5.00
Hdl Handle:
http://hdl.handle.net/10547/225573
Title:
Fluctuating asymmetry and preferences for sex-typical bodily characteristics
Authors:
Brown, William Michael; Price, M.E.; Kang, J.; Pound, N.; Zhao, Y.; Yu, H.
Abstract:
Body size and shape seem to have been sexually selected in a variety of species, including humans, but little is known about what attractive bodies signal about underlying genotypic or phenotypic quality. A widely used indicator of phenotypic quality in evolutionary analyses is degree of symmetry (i.e., fluctuating asymmetry, FA) because it is a marker of developmental stability, which is defined as an organism's ability to develop toward an adaptive end-point despite perturbations during its ontogeny. Here we sought to establish whether attractive bodies signal low FA to observers, and, if so, which aspects of attractive bodies are most predictive of lower FA. We used a 3D optical body scanner to measure FA and to isolate size and shape characteristics in a sample of 77 individuals (40 males and 37 females). From the 3D body scan data, 360° videos were created that separated body shape from other aspects of visual appearance (e.g., skin color and facial features). These videos then were presented to 87 evaluators for attractiveness ratings. We found strong negative correlations between FA and bodily attractiveness in both sexes. Further, sex-typical body size and shape characteristics were rated as attractive and correlated negatively with FA. Finally, geometric morphometric analysis of joint configurations revealed that sex-typical joint configurations were associated with both perceived attractiveness and lower FA for male but not for female bodies. In sum, body size and shape seem to show evidence of sexual selection and indicate important information about the phenotypic quality of individuals.
Affiliation:
University of Bedfordshire
Citation:
Brown, W. M., Price, M. E., Kang, J., Pound, N., Zhao, Y. and Yu, H. (2008) 'Fluctuating asymmetry and preferences for sex-typical bodily characteristics', Proceedings of the National Academy of Sciences, 105(35):12938.
Journal:
Proceedings of the National Academy of Sciences
Issue Date:
23-May-2012
URI:
http://hdl.handle.net/10547/225573
DOI:
10.1073/pnas.0710420105; 10.1073/pnas.0710420105
Additional Links:
http://www.pnas.org/cgi/doi/10.1073/pnas.0710420105
Language:
en
ISSN:
0027-8424; 1091-6490
Appears in Collections:
Muscle Cellular and Molecular Physiology

Full metadata record

DC FieldValue Language
dc.contributor.authorBrown, William Michaelen_GB
dc.contributor.authorPrice, M.E.en_GB
dc.contributor.authorKang, J.en_GB
dc.contributor.authorPound, N.en_GB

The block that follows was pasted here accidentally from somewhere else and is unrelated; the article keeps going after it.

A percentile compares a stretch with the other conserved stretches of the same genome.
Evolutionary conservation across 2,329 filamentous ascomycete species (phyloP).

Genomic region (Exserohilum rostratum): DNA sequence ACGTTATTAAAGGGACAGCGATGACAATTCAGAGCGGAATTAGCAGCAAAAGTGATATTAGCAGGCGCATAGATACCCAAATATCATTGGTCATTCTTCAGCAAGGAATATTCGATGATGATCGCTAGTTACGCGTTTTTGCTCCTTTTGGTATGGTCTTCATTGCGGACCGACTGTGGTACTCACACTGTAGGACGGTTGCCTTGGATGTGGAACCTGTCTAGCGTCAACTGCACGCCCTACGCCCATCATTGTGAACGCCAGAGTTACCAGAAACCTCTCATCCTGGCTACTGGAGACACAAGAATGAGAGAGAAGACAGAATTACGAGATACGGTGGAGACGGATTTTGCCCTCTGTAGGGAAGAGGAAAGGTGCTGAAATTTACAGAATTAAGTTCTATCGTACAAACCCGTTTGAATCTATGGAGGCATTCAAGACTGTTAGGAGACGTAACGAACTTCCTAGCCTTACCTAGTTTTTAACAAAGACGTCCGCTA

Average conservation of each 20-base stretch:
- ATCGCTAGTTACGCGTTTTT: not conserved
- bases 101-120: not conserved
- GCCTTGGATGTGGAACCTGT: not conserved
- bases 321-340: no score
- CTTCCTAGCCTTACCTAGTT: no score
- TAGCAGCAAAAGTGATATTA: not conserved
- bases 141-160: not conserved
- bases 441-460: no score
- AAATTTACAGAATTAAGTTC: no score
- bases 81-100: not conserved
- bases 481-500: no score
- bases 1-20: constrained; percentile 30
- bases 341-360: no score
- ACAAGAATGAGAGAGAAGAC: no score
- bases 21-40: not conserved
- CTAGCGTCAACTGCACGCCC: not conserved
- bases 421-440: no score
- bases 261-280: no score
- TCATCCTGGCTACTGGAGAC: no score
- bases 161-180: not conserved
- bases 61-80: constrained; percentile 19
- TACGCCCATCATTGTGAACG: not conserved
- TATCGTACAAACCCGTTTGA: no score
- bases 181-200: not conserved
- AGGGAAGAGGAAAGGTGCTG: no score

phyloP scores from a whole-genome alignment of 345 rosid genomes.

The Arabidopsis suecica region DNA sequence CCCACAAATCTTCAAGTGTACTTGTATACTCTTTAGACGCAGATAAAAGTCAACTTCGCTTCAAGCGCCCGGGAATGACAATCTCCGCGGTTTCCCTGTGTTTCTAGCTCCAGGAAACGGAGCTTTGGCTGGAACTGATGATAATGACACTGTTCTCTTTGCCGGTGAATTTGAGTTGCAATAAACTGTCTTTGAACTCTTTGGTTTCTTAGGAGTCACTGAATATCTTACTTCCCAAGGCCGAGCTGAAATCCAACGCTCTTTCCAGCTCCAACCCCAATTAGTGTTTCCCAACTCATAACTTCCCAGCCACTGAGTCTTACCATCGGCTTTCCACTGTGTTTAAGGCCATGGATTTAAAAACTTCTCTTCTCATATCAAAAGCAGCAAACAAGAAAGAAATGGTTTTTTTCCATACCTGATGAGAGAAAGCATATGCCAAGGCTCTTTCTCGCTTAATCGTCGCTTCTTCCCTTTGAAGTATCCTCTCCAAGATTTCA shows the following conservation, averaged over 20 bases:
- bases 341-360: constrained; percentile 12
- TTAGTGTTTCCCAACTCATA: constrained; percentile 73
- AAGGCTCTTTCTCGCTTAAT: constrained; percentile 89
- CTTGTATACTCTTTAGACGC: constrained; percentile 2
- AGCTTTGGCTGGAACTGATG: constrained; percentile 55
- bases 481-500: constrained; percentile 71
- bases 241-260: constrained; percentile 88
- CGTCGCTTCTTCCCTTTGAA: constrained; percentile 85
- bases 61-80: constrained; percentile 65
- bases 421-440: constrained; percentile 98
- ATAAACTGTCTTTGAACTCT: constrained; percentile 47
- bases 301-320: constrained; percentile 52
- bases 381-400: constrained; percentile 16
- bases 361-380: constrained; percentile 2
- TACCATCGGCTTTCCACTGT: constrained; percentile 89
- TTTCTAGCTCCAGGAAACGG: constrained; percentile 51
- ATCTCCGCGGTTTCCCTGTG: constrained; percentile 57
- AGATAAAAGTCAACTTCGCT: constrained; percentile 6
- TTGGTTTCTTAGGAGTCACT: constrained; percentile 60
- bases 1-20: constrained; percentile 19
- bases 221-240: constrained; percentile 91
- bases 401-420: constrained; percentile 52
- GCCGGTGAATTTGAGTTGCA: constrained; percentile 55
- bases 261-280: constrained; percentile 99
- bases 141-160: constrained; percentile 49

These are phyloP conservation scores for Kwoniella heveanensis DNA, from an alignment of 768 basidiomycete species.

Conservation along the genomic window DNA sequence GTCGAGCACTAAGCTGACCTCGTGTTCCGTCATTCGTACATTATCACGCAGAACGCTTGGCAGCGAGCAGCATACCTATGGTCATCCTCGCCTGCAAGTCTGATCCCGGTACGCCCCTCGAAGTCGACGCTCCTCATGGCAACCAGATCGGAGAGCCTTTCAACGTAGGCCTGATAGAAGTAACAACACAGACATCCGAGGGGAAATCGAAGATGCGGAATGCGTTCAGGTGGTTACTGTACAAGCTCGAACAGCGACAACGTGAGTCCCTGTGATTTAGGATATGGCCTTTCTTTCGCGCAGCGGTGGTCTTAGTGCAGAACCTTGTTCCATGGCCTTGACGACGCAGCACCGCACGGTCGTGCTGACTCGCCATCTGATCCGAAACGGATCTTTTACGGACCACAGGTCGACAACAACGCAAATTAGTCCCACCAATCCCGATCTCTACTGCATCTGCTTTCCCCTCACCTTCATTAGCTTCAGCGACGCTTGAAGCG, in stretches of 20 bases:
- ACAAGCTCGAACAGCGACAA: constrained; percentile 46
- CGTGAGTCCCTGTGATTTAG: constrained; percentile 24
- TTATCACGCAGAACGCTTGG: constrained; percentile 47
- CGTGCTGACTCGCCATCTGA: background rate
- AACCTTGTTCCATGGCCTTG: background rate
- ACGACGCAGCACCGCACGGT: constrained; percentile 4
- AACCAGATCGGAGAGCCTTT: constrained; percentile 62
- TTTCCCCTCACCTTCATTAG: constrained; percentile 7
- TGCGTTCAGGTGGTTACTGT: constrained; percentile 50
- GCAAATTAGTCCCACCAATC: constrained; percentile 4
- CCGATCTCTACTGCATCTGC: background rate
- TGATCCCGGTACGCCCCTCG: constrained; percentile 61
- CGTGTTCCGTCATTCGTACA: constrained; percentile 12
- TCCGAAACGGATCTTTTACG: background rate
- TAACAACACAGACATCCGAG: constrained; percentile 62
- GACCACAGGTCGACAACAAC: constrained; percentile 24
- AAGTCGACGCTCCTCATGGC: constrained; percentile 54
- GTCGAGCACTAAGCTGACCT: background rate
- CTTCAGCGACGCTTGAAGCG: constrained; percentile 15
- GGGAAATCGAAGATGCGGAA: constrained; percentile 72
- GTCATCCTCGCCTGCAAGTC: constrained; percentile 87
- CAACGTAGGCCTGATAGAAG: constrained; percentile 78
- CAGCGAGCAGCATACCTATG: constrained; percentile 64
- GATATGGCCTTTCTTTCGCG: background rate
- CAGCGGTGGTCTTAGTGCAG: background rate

dc.contributor.authorZhao, Y.en_GB
dc.contributor.authorYu, H.en_GB
dc.date.accessioned2012-05-23T10:46:44Z-
dc.date.available2012-05-23T10:46:44Z-
dc.date.issued2012-05-23-
dc.identifier.citationBrown, W. M., Price, M. E., Kang, J., Pound, N., Zhao, Y. and Yu, H. (2008) 'Fluctuating asymmetry and preferences for sex-typical bodily characteristics', Proceedings of the National Academy of Sciences, 105(35):12938.en_GB
dc.identifier.issn0027-8424-
dc.identifier.issn1091-6490-
dc.identifier.doi10.1073/pnas.0710420105-
dc.identifier.doi10.1073/pnas.0710420105-
dc.identifier.urihttp://hdl.handle.net/10547/225573-
dc.description.abstractBody size and shape seem to have been sexually selected in a variety of species, including humans, but little is known about what attractive bodies signal about underlying genotypic or phenotypic quality. A widely used indicator of phenotypic quality in evolutionary analyses is degree of symmetry (i.e., fluctuating asymmetry, FA) because it is a marker of developmental stability, which is defined as an organism's ability to develop toward an adaptive end-point despite perturbations during its ontogeny. Here we sought to establish whether attractive bodies signal low FA to observers, and, if so, which aspects of attractive bodies are most predictive of lower FA. We used a 3D optical body scanner to measure FA and to isolate size and shape characteristics in a sample of 77 individuals (40 males and 37 females). From the 3D body scan data, 360° videos were created that separated body shape from other aspects of visual appearance (e.g., skin color and facial features). These videos then were presented to 87 evaluators for attractiveness ratings. We found strong negative correlations between FA and bodily attractiveness in both sexes. Further, sex-typical body size and shape characteristics were rated as attractive and correlated negatively with FA. Finally, geometric morphometric analysis of joint configurations revealed that sex-typical joint configurations were associated with both perceived attractiveness and lower FA for male but not for female bodies. In sum, body size and shape seem to show evidence of sexual selection and indicate important information about the phenotypic quality of individuals.en_GB
dc.language.isoenen
dc.relation.urlhttp://www.pnas.org/cgi/doi/10.1073/pnas.0710420105en_GB
dc.rightsArchived with thanks to Proceedings of the National Academy of Sciencesen_GB
dc.titleFluctuating asymmetry and preferences for sex-typical bodily characteristicsen
dc.contributor.departmentUniversity of Bedfordshireen_GB
dc.identifier.journalProceedings of the National Academy of Sciencesen_GB
dc.contributor.sponsorHigher Education Funding Council; British Academy Granten_GB
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